The monthly employment report, however, is a lagging indicator. And investors and policy makers still have lots of data to sift through between now and the Fed’s September policy meeting.

“Friday’s extremely strong jobs data suggests that many businesses are not allowing recession fears to stand in the way of hiring,” said Ryan Belanger, managing principal and founder at Claro Advisors. “The jury is out on whether this robust pace of hiring can continue as many large and small companies have recently taken steps to slow hiring or even layoff existing employees.”

“We believe next Wednesday’s Consumer Price Index data will weigh more heavily on Federal Reserve policy than Friday’s jobs report, as fighting inflation is the Fed’s top focus,” Belanger said in emailed comments.

Another busy week of corporate earnings reports were also wrapping up. Investors have largely viewed results as better than feared, providing another source of support for equities.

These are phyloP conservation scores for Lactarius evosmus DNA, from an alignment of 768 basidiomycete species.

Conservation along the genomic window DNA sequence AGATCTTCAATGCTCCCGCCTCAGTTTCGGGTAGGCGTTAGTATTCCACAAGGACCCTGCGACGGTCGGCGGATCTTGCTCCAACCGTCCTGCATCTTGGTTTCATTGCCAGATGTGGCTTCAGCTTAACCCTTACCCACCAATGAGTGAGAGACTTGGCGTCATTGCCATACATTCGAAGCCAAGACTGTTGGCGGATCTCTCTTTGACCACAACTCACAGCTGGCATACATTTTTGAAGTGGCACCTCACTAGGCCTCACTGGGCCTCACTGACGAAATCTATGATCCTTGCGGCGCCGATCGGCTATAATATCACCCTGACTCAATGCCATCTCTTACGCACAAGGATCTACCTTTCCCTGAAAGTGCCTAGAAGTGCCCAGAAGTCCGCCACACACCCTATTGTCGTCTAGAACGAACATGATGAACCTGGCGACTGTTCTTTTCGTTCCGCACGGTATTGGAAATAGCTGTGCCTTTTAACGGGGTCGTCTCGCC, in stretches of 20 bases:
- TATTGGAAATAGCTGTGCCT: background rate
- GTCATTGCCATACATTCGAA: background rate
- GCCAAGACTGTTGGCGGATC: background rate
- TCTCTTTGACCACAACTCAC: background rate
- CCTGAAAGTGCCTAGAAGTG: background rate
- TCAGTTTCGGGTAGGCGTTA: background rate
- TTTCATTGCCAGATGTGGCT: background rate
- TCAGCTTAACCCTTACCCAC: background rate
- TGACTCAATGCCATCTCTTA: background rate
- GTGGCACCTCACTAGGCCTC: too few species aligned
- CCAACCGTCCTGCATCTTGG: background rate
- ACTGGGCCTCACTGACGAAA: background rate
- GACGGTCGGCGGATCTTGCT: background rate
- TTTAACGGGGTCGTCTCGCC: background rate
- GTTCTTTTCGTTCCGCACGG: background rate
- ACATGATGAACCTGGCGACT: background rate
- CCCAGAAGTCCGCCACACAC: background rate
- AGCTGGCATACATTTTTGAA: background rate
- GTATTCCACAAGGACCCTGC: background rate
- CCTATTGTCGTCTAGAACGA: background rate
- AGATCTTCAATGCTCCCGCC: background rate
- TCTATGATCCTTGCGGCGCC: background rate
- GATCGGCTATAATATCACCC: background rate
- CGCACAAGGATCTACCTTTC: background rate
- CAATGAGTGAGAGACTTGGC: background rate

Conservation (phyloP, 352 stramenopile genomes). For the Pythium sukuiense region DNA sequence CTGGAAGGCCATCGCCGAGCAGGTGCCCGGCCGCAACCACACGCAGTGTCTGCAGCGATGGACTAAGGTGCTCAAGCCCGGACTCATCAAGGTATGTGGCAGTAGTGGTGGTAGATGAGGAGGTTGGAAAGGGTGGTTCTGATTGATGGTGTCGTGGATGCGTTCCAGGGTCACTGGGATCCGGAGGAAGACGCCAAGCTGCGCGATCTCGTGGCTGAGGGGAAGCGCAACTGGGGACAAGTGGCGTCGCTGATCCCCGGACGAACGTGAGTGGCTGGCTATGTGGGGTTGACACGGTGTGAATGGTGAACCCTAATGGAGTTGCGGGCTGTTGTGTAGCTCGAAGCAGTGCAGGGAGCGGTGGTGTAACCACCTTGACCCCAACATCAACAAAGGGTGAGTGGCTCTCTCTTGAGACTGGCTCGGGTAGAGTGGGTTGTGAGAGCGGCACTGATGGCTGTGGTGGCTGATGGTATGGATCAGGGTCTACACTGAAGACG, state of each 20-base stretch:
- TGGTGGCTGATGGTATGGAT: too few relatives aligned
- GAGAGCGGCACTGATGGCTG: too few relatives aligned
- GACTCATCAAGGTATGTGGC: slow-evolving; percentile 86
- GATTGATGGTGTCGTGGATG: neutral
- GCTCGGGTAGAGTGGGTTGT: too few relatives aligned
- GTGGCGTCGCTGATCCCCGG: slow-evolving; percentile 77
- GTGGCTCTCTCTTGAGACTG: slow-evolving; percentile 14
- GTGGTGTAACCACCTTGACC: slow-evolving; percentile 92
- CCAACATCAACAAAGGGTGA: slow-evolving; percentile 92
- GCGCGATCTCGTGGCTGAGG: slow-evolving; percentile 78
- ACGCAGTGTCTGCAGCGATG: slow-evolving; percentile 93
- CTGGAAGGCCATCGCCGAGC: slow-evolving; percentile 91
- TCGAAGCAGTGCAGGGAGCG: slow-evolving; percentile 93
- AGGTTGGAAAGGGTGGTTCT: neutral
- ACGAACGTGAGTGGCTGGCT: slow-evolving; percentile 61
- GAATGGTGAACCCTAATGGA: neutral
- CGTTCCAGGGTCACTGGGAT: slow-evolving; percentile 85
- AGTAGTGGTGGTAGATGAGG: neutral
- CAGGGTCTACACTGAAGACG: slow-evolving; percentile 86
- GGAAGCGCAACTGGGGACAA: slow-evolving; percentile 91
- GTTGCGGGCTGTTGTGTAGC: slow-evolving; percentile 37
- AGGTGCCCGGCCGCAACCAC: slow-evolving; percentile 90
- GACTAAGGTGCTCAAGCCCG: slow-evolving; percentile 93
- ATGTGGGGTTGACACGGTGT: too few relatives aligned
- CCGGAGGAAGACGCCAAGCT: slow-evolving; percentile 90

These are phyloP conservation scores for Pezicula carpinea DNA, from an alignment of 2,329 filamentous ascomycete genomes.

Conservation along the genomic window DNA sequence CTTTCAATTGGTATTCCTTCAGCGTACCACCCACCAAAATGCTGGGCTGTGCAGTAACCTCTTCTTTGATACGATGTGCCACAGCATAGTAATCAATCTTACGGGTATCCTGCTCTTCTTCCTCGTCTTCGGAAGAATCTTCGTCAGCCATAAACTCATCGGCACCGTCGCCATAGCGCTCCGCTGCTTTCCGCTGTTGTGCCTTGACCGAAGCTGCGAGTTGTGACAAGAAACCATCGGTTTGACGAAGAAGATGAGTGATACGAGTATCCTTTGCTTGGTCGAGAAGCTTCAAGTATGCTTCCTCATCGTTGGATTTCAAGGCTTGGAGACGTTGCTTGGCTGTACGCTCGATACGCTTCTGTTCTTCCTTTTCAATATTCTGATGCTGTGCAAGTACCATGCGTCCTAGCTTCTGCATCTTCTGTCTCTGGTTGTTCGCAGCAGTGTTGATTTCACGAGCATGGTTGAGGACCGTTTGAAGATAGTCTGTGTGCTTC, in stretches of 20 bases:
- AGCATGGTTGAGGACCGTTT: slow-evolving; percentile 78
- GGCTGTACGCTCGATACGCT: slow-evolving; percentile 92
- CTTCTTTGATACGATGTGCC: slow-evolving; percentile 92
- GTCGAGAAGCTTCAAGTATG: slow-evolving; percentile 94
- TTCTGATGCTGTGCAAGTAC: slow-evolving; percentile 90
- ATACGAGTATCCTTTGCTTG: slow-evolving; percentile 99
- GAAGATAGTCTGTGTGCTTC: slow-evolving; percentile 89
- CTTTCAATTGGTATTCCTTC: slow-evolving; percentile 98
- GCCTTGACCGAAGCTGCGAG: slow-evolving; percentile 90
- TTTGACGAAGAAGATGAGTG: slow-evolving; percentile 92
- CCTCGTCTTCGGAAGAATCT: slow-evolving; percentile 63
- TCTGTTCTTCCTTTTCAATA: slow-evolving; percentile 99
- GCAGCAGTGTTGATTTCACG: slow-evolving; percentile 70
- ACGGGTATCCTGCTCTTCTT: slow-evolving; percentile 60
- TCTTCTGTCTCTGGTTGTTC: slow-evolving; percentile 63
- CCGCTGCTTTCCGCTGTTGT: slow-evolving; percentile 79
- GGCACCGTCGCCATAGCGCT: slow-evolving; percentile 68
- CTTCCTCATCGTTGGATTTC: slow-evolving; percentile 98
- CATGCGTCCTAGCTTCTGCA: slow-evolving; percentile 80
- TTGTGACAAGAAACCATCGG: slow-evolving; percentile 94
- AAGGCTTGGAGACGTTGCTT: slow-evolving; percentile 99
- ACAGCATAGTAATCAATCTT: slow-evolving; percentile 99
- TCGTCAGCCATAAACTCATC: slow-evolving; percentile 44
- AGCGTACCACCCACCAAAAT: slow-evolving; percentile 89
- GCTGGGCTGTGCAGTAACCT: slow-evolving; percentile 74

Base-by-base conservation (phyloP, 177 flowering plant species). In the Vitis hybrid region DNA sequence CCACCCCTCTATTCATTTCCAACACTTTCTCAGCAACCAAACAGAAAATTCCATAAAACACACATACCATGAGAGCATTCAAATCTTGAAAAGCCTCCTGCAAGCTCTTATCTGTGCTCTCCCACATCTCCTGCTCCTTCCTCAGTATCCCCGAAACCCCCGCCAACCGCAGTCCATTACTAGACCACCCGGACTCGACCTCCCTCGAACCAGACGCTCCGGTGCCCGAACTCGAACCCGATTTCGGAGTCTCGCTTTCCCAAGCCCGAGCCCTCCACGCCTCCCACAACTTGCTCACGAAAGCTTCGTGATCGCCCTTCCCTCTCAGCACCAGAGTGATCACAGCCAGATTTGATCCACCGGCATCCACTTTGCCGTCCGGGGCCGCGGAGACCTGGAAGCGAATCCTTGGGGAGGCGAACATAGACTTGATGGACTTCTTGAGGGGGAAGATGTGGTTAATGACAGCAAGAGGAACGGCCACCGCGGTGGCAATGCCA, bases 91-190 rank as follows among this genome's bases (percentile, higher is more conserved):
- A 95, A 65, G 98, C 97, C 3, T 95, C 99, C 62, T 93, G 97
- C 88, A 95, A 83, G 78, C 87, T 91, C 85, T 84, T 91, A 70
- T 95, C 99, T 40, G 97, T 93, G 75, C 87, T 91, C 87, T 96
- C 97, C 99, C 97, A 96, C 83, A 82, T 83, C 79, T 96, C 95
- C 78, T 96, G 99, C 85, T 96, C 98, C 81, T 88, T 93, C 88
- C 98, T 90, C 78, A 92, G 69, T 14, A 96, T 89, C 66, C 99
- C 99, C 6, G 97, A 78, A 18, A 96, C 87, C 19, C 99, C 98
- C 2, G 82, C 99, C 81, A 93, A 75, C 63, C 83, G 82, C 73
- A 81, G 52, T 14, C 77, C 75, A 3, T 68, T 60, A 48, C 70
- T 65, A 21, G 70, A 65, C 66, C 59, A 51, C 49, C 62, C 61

More than 80% of S&P 500 index companies have now reported for the second quarter earnings season, and so far profits are up 8.6%, on a blended basis according to Refinitiv.

Meanwhile, geopolitical tensions remain an undercurrent for markets. China conducted “precision missile strikes” Thursday in waters off Taiwan’s coasts as part of military exercises that have raised tensions in the region to their highest level in decades following a visit by U.S. House Speaker Nancy Pelosi to the island.

Five of the missiles fired by China landed in Japan’s Exclusive Economic Zone off Hateruma, an island far south of Japan’s main islands, Japanese Defense Minister Nobuo Kishi said. He said Japan protested the missile landings to China as “serious threats to Japan’s national security and the safety of the Japanese people.”

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Companies in focus
  • Tesla Inc. TSLA, -3.93% shareholders on Thursday approved a proposal expected to lead to a 3-for-1 stock split and sided with the company on most of the proposals up for a vote. Shares fell 2.4%.
  • Meme-stock favorite AMC Entertainment Holdings Inc. AMC, -2.81% late Thursday announced a special dividend in the form of “Ape” preferred shares. AMC shares fell 7.4%.